Cmdlet          New-PSSessionOption                                 New-PSSessionOption [-MaximumRedirection <Int32>...
Cmdlet          Register-PSSessionConfiguration                     Register-PSSessionConfiguration [-Name] <String>...
Cmdlet          Remove-PSSession                                    Remove-PSSession [-Id] <Int32[]> [-Verbose] [-De...
Cmdlet          Set-PSSessionConfiguration                          Set-PSSessionConfiguration [-Name] <String> [-Ap...
Cmdlet          Unregister-PSSessionConfiguration                   Unregister-PSSessionConfiguration [-Name] <Strin...

If you are looking for more conceptual information about some feature (typically the noun in the cmdlet name – as here “PSSession”) Get-Help will return the ‘About_’ topics, These help you to learn more about the underlying objects, as well as the help information about specific cmdlets. I personally use Get-Help to remind myself of the cmdlets names and spellings.

And finally – if you are using Get-Help on your local machine, you can usually specify the –online parameter. This opens up a browser window into Technet, pointing to the current documentation. If you look at the online help for Enter-PSSession (, you can see this page was updated mid December. The PowerShell writers do a fantastic job of fixing the online versions of the help. And they are working on a way to get these updates to you as fast as possible.

Saturday, February 27, 2010

PowerShell Master Class in Stockholm – Filling Up Quickly!

In a recent blog post, I mentioned the PowerShell Master Class I am running in Stockholm on March 9-11 2010 (see Http://Www.PowerShellMasterClass.Com for more details). I’m pleased to say the class is nearly full! I am looking forward to three great days with PowerShell!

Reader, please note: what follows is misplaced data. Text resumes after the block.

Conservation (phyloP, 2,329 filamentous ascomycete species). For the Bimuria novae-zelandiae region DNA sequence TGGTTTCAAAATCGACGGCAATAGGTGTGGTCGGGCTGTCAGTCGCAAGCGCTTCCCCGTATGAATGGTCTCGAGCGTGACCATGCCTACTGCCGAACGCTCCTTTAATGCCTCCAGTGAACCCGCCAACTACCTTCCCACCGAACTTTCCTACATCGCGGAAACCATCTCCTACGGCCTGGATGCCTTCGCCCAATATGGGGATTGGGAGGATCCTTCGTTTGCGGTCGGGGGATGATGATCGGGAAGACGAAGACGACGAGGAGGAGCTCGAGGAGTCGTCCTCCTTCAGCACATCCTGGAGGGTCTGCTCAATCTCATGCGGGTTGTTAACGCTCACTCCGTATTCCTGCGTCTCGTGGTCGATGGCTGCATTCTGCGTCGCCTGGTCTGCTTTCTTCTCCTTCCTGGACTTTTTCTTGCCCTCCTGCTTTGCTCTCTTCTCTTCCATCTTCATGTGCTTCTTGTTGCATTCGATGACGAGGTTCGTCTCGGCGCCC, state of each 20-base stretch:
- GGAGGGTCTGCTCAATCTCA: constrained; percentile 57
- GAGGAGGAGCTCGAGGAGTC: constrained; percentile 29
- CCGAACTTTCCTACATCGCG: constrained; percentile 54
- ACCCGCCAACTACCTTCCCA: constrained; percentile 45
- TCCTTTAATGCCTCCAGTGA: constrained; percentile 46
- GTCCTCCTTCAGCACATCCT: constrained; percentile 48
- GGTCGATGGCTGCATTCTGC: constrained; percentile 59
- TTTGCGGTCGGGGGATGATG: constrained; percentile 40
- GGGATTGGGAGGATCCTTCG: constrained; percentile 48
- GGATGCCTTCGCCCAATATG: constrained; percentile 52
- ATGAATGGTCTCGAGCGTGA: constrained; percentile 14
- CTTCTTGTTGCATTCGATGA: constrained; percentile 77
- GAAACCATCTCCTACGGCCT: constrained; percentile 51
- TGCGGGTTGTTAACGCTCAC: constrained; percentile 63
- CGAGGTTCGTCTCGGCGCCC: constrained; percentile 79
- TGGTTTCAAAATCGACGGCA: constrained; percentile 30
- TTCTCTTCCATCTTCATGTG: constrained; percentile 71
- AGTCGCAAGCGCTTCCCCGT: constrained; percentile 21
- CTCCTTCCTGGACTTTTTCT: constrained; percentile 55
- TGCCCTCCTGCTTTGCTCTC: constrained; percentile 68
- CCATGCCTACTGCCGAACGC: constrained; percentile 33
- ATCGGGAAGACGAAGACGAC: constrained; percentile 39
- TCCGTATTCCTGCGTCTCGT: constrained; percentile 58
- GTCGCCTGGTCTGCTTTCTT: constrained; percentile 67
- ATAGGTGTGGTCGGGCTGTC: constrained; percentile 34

NITkon – Day Of PowerShell in Norway

For those in or around Norway next month (well Wednesday March 17th to be precise), NITKon, a Norwegian education conference for IT Pros in Norway, is holding Deep Dive PowerShell – a full day Of PowerShell content. I think this is the first conference to hold a full day just on PowerShell!

The contents of the day look pretty good too:

  • PowerShell Modules – Bruce Payette (superstar member of the development team and outstanding author)
  • Proxy Functions – Dmitry Sotnikov (fellow MVP and the brains behind PowerGui)
  • PowerShell and Wmi – ME!
  • PowerShell and .NET/COM objects – ME again
  • Advanced Features in PowerGui – Dmitry Sotnikov
  • PowerShell Advanced Techniques – Bruce Payette

I can’t wait for this event. I’m always keen to see Bruce and Dmitry – they are awesome speakers. I hope we will be able to post the slides once the event is complete.

Hope to see you there.

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Tuesday, February 09, 2010

Formatting with PowerShell

PowerShell is an increasingly important tool for the IT Admin. In it’s early version, it didn’t do much, but with products like Exchange, SharePoint 2010, and System Centre being so PowerShell focused, it’s a tool every IT Admin needs to learn and learn how to leverage.

A key aspect of PowerShell is output – getting the output you need. In some cases, that output can be quick and dirty: how many mail boxes are currently on Mailbox-Server-1? Or how many handles has the DNS server used (and has that changed since last week).

But often, output needs to look good as well as being accurate. PowerShell has a wealth of formatting capabilities (and with 3rd party tools like PowerGadgets, you have a bunch more).

I’ve written a two part article for The Scripting Guys to explain some of these options. You can find Part 1 at:, and Part 2 at:

These articles are the basis for one of the modules in my upcoming PowerShell Master Class that I blogged about last week.  I’ve taken Module 3 of the class and turned it into these articles, although I’ll be adding some more stuff into the Master Class!

I’d be grateful for comments!

Sunday, February 07, 2010

Solarwinds – Free WMI Monitor

I am slowly pulling together my upcoming PowerShell Master Class. One of the modules looks at WMI objects and I’ve been searching for as many cool tools etc as I can find. Thanks to a couple of tweets (Shay and Doug!), I found a pretty cool free tool from Solarwinds, called WMI Monitor. This is a free download that does a number of things, including:

  • monitors the performance on a Windows server
  • leverages pre-built and community generated application templates for monitoring virtually any application
  • enables you to modify or design your own application templates with the built-in WMI browser

This tool is free, but you do have to register. Also – it’s a 60mb download! But if you are doing WMI scripting with PowerShell, it might well be worth the download.